Art

THE SHORE _ NEW WORK BY LUC TUYMANS

„The Shore“ presents new work by Luc Tuymans currently on show at David Zwirner Gallery London. Site specific with their iconic language of quiet and restrained sublteness, these recent paintings continue to assert their relevance by adressing a diverse range of topics.

They equally engage with questions of history and its representation as with quotidian subject matter cast in unfamiliar and eerie light. Painted from pre-existing imagery, they often appear slightly out-of-focus and sparsely colored, like third-degree abstractions from reality.

Whereas earlier works of Tuymans were based on magazine pictures, drawings, television footage, and Polaroids, recent source images include material accessed online and the artist’s own iPhone photos, printed out and sometimes re-photographed several times.

In „The Shore“ the cool light of digital screens reverberates with the color scheme of many of the paintings. One of those typically cross-referenced series is a sequence of portraits of three Scottish Enlightenment thinkers originally painted by Henry Raeburn, one of Scotland’s most acclaimed artists from that time. Tuymans visited the art collection of the University of Edinburgh just prior to the 2014 independence referendum, and found in those works “an element of disruption” that matched the current political climate.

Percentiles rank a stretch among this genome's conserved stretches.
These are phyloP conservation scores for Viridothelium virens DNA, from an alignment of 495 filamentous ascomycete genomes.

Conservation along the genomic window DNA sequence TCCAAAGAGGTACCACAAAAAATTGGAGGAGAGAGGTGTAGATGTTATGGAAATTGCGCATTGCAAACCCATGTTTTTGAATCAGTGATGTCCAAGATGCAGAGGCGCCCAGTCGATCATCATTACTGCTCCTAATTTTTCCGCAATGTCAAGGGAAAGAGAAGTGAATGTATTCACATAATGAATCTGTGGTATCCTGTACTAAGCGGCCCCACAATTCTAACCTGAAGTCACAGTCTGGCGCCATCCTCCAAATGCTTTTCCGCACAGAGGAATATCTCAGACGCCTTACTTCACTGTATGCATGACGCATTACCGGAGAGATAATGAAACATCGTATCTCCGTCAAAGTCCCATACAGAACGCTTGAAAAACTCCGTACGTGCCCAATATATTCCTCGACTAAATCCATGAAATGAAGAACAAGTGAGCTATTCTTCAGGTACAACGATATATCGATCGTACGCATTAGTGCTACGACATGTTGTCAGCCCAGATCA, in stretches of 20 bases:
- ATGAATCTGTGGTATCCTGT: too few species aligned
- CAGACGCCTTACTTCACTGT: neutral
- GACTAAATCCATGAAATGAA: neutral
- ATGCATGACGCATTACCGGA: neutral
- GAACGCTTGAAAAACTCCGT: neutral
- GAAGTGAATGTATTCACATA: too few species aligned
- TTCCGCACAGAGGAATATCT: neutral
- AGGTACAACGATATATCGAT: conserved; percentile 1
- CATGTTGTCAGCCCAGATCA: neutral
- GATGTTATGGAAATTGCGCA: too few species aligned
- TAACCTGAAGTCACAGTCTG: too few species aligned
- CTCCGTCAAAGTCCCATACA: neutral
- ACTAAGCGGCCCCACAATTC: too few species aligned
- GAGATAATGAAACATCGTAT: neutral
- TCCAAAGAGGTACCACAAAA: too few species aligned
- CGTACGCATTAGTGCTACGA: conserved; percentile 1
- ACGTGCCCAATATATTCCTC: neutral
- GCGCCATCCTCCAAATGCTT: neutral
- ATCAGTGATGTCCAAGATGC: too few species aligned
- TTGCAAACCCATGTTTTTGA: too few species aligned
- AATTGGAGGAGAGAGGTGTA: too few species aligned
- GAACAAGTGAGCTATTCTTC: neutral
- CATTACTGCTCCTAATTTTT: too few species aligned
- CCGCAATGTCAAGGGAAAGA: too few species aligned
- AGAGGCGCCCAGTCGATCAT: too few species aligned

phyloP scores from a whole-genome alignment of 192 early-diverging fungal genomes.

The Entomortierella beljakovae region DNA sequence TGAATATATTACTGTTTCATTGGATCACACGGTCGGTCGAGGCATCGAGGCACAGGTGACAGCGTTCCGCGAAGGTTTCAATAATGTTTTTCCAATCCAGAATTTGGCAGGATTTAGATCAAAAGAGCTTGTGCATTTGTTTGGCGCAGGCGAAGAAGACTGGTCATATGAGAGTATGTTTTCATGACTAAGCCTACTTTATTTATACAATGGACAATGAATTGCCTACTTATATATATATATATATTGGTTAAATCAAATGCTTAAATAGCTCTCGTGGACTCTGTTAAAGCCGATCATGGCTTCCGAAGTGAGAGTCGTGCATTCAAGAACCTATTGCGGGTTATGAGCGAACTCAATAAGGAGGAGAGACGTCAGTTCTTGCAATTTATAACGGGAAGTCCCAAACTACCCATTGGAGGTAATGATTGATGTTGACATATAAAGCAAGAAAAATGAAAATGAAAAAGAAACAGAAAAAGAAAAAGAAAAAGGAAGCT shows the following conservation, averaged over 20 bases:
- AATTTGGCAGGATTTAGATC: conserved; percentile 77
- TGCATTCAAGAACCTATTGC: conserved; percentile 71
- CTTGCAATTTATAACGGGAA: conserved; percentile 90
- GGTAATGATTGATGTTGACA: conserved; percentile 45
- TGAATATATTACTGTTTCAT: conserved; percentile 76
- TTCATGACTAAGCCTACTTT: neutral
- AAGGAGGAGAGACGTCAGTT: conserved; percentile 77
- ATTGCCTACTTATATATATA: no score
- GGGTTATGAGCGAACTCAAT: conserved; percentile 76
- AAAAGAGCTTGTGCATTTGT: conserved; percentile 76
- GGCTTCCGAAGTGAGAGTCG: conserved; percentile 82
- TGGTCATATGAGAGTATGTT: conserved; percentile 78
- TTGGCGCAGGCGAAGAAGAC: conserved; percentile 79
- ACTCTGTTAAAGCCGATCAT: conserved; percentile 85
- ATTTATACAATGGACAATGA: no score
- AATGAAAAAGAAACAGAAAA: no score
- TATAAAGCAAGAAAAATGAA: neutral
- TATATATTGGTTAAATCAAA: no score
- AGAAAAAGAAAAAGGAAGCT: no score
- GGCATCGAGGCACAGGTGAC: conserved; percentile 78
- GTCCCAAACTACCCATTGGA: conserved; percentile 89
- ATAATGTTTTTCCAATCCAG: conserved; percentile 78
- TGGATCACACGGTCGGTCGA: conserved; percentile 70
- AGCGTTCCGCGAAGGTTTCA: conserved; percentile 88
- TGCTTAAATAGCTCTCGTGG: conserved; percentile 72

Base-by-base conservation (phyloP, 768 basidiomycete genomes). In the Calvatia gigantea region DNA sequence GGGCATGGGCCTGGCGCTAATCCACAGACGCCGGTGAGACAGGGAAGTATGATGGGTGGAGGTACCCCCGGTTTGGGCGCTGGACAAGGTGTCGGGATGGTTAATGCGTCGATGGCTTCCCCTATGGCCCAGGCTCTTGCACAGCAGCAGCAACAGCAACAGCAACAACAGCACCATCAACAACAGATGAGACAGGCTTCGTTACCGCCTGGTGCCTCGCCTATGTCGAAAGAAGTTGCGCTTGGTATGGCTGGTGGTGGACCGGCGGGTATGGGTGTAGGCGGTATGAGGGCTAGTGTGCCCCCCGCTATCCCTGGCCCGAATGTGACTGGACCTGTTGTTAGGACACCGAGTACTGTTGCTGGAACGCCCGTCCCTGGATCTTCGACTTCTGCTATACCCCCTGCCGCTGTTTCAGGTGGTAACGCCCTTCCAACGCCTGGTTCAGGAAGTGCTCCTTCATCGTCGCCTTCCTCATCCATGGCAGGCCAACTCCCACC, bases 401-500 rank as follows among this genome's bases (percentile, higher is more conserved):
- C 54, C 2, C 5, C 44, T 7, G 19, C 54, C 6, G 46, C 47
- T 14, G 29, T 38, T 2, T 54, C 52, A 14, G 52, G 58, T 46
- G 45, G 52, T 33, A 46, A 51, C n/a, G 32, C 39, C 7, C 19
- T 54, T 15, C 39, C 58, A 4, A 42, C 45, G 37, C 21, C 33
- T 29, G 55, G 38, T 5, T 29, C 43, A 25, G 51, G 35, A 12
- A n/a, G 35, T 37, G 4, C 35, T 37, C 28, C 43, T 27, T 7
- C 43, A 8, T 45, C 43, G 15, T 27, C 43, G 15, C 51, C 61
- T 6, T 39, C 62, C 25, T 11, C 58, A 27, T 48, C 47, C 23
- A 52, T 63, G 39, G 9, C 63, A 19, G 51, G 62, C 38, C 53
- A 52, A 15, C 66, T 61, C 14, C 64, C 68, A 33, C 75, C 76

The intensity of the close-up portraits is countered by two near-monochrome paintings depicting an obelisk in a wooded landscape and a single, puffy cloud respectively. Based on the wallpaper of a luxury hotel that Tuymans also visited on his Edinburgh trip, their serene, if stifling aestheticism seems to suggest how the perils of isolationism and class indifference may stall the radical ideas of forward-looking members of society.

Enlightenment ethics become juxtaposed with a notion of impending horror in the monumental title painting of the exhibition, kept entirely in a dark hue except from a narrow strip occupied by minuscule people. Based on the opening scene of the colonially-inspired 1968 film A Twist of Sand, the unidentifiable individuals are seconds away from being gunned down by an invisible source. Tuymans has noted that he strived to make a “really dark” painting for a long time, and The Shore relays the profound, if gradual, influence of Francisco Goya on his work.

LUC TUYMANS
ALLO! THE SHORE
30 January – 02 April 2015
DAVID ZWIRNER GALLERY
LONDON
www.davidzwirner.com